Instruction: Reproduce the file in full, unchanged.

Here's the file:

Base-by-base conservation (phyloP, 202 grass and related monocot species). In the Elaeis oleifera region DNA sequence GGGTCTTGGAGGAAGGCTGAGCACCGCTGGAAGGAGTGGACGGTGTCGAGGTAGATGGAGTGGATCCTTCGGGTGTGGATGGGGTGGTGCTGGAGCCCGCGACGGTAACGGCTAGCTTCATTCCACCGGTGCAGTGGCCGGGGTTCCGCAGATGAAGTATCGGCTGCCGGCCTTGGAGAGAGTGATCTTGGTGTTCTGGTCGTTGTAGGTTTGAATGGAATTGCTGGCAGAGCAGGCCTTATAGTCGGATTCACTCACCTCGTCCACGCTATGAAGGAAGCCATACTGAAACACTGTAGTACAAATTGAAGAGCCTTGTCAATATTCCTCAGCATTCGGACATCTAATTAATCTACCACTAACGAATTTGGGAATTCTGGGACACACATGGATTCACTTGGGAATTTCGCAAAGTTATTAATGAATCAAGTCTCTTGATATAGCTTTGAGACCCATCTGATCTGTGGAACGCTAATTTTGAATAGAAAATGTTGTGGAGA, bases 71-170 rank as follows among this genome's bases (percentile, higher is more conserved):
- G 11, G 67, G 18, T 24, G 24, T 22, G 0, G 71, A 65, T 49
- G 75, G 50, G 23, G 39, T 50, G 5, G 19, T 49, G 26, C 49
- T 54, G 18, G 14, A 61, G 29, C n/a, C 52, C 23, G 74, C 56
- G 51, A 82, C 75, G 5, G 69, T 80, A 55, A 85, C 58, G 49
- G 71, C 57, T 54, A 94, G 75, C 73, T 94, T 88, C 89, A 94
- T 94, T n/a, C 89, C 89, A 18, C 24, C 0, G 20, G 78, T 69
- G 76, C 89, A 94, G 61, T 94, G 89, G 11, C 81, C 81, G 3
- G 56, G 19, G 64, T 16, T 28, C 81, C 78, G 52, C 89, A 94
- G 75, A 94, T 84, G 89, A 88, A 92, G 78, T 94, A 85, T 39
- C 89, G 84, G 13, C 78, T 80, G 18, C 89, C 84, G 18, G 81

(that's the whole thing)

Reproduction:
Base-by-base conservation (phyloP, 202 grass and related monocot species). In the Elaeis oleifera region DNA sequence GGGTCTTGGAGGAAGGCTGAGCACCGCTGGAAGGAGTGGACGGTGTCGAGGTAGATGGAGTGGATCCTTCGGGTGTGGATGGGGTGGTGCTGGAGCCCGCGACGGTAACGGCTAGCTTCATTCCACCGGTGCAGTGGCCGGGGTTCCGCAGATGAAGTATCGGCTGCCGGCCTTGGAGAGAGTGATCTTGGTGTTCTGGTCGTTGTAGGTTTGAATGGAATTGCTGGCAGAGCAGGCCTTATAGTCGGATTCACTCACCTCGTCCACGCTATGAAGGAAGCCATACTGAAACACTGTAGTACAAATTGAAGAGCCTTGTCAATATTCCTCAGCATTCGGACATCTAATTAATCTACCACTAACGAATTTGGGAATTCTGGGACACACATGGATTCACTTGGGAATTTCGCAAAGTTATTAATGAATCAAGTCTCTTGATATAGCTTTGAGACCCATCTGATCTGTGGAACGCTAATTTTGAATAGAAAATGTTGTGGAGA, bases 71-170 rank as follows among this genome's bases (percentile, higher is more conserved):
- G 11, G 67, G 18, T 24, G 24, T 22, G 0, G 71, A 65, T 49
- G 75, G 50, G 23, G 39, T 50, G 5, G 19, T 49, G 26, C 49
- T 54, G 18, G 14, A 61, G 29, C n/a, C 52, C 23, G 74, C 56
- G 51, A 82, C 75, G 5, G 69, T 80, A 55, A 85, C 58, G 49
- G 71, C 57, T 54, A 94, G 75, C 73, T 94, T 88, C 89, A 94
- T 94, T n/a, C 89, C 89, A 18, C 24, C 0, G 20, G 78, T 69
- G 76, C 89, A 94, G 61, T 94, G 89, G 11, C 81, C 81, G 3
- G 56, G 19, G 64, T 16, T 28, C 81, C 78, G 52, C 89, A 94
- G 75, A 94, T 84, G 89, A 88, A 92, G 78, T 94, A 85, T 39
- C 89, G 84, G 13, C 78, T 80, G 18, C 89, C 84, G 18, G 81